I remember Moody Monthly did a magazine article called “The Church with Nine Hundred Ministers,” and they were surprised at the functioning of the body of Christ in what was the church in the chapel; that’s all that was here. And one of their lead writers came and wrote this article, and it attracted attention. It was around the time that Fuller Seminary was running the School of Church Growth, kind of a historic moment that came and went. And so there was a lot of interest in church growth and what was going on here.
So people were coming regularly. I mean, they were bringing classes from Talbot and from Fuller to the church, and pastors were dropping by to see what we were doing. So it occurred to me that if there was that much interest, why don’t we just jam all into one week, so we don’t have to keep repeating ourselves; and that’s what led to the first Shepherds Conference. And it was, I don’t know, maybe two or three hundred guys over in the chapel. And then for a while we had two a year, to accommodate them. Then we kind of shut it down and reinvented it. I don’t remember exactly how many years ago, fifteen maybe, and it became what it is now.
AUSTIN: Yeah. Well, I know that these brothers are grateful for the existence of the Shepherds Conference. How many of you are here for the very first time? Raise your hand. Yeah. Amazing. Welcome, brothers; good to have you.
How many of you, when Dr. Lawson testified to the Shepherds Conference’s role in his life and ministry all those years ago in the smaller version, how many of you were here in that original iteration of the Shepherds Conference before it was a big conference, when it met kind of in another room? How many of you’re old-school Shepherds Conference guys? So they’re still—what a blessing. Well there is a remnant right there, MacArthur.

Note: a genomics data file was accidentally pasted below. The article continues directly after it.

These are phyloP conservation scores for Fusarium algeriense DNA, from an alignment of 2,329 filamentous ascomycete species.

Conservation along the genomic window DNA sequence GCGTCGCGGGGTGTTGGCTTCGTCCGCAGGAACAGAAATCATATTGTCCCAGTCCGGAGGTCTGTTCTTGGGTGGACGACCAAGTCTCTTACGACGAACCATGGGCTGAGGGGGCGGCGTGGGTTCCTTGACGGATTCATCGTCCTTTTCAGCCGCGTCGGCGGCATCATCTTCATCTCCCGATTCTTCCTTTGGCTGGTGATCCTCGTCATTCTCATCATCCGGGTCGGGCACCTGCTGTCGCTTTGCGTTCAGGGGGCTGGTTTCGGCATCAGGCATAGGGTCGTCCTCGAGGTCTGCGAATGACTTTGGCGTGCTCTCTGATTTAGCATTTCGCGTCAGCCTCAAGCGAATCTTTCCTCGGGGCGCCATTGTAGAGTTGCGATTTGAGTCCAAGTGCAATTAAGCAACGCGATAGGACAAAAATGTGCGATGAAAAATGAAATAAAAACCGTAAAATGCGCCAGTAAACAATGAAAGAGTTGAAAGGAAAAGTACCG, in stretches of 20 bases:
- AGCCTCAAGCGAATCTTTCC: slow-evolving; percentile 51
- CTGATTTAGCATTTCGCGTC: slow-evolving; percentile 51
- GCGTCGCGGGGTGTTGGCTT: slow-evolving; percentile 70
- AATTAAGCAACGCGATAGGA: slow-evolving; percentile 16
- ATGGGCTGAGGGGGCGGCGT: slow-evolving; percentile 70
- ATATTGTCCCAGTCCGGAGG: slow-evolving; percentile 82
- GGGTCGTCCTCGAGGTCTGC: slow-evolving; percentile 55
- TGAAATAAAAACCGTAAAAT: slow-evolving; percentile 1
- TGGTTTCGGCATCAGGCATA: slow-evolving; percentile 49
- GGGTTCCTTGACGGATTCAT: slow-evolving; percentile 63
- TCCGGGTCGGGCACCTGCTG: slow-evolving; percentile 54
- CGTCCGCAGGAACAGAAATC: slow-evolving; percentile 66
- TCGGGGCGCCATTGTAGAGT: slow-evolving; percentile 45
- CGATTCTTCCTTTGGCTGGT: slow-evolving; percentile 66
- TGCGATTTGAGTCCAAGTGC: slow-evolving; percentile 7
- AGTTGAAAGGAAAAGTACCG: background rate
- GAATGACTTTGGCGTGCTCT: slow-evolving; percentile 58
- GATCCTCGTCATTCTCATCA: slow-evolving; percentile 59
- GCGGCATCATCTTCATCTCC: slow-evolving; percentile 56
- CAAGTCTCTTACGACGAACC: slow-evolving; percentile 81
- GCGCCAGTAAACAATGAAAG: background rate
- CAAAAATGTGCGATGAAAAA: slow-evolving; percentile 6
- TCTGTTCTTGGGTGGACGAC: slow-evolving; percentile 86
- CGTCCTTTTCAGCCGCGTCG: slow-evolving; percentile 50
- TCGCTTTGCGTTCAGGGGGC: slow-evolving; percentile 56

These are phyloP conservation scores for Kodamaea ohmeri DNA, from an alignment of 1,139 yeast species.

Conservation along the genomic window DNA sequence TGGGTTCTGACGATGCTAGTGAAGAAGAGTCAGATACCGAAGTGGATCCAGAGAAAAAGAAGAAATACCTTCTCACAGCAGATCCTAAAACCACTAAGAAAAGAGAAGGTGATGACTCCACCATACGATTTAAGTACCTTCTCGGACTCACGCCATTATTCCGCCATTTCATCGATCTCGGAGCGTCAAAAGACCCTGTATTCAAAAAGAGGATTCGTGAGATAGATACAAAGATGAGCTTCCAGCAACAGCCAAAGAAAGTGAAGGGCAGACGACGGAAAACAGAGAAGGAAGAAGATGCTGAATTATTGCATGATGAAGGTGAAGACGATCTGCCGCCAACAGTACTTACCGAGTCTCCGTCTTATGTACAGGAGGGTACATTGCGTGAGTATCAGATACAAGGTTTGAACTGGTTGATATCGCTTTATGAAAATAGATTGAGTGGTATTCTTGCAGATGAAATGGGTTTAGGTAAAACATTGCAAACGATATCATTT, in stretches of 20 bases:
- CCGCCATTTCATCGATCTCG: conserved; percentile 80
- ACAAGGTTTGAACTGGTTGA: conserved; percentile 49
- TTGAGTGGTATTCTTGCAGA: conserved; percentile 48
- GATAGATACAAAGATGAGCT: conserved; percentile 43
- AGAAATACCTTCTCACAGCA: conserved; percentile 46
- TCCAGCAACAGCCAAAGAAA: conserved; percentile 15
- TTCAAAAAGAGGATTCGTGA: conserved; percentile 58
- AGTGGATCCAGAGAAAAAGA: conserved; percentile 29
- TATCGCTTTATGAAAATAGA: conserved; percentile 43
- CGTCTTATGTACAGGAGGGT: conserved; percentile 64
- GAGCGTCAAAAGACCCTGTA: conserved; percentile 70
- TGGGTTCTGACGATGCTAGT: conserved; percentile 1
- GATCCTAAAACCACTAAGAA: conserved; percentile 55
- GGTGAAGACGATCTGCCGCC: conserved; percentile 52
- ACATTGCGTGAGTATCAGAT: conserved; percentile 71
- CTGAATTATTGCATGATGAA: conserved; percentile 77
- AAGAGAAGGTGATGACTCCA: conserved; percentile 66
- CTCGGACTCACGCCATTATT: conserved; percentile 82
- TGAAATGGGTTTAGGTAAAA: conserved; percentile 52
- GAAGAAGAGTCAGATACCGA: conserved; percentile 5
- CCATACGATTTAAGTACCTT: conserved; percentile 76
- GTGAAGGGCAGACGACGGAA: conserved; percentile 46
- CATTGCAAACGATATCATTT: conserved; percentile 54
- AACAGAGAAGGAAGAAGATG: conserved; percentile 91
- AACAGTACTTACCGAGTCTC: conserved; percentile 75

JOHN: There’s a remnant. Yeah, and by the way too, it was obvious to me that the Lord didn’t want me to preach that message yesterday, He wanted Steve to preach the message that he preached. That’s evident from providence, right?
JOHN: You know about that; you were talking about it.
AUSTIN: I believe in it. MacArthur’s been faithfully livestreaming the conference like the people who didn’t register on time.
JOHN: It’s been tremendous for me, tremendously encouraging for me, and I wanted to be a part of it, and I was hoping you could fit me in today.
AUSTIN: Yeah. Well, we’re delighted that you’re here. And so let’s talk about your vision behind this particular Shepherds Conference theme, the idea of the remnant of shepherding, the remnants. That was the volley you wanted to send. Why don’t you give us kind of what was in your heart behind that concept. Obviously, a biblical important issue and connection throughout the Scriptures, which we’ve seen in a number of ways. But what was your vision behind this idea of shepherding the remnant?
JOHN: Well, the objective was to define ministry, to define ministry in the church. If you’re a shepherd or a pastor, the Scripture defines your ministry. And you could go to John 21, “Feed My sheep, feed My lambs, feed My sheep. Did you hear Me? I just said that three times in a row.” So if you’re looking for a definition of ministry, “Feed My sheep.”
Peter got the message. He didn’t always get the message; he got that message. And then, in his epistle, he wrote, “Feed, shepherd the flock of God.” And what I see missing in the church today, generally speaking, is that commitment to feed the flock of God.
There’s an inordinate affection, strange to say, for the culture. There’s a driving desire that’s twisted to reach the culture. You can go back to Tim Keller’s mandates for urban renewal, or Andy Stanley welcoming all the homosexuals because he wants to reach them. But pastoral ministry is not about changing the culture. And if you define it theologically, your church will never have anyone who’s a genuine member who’s not part of the remnant.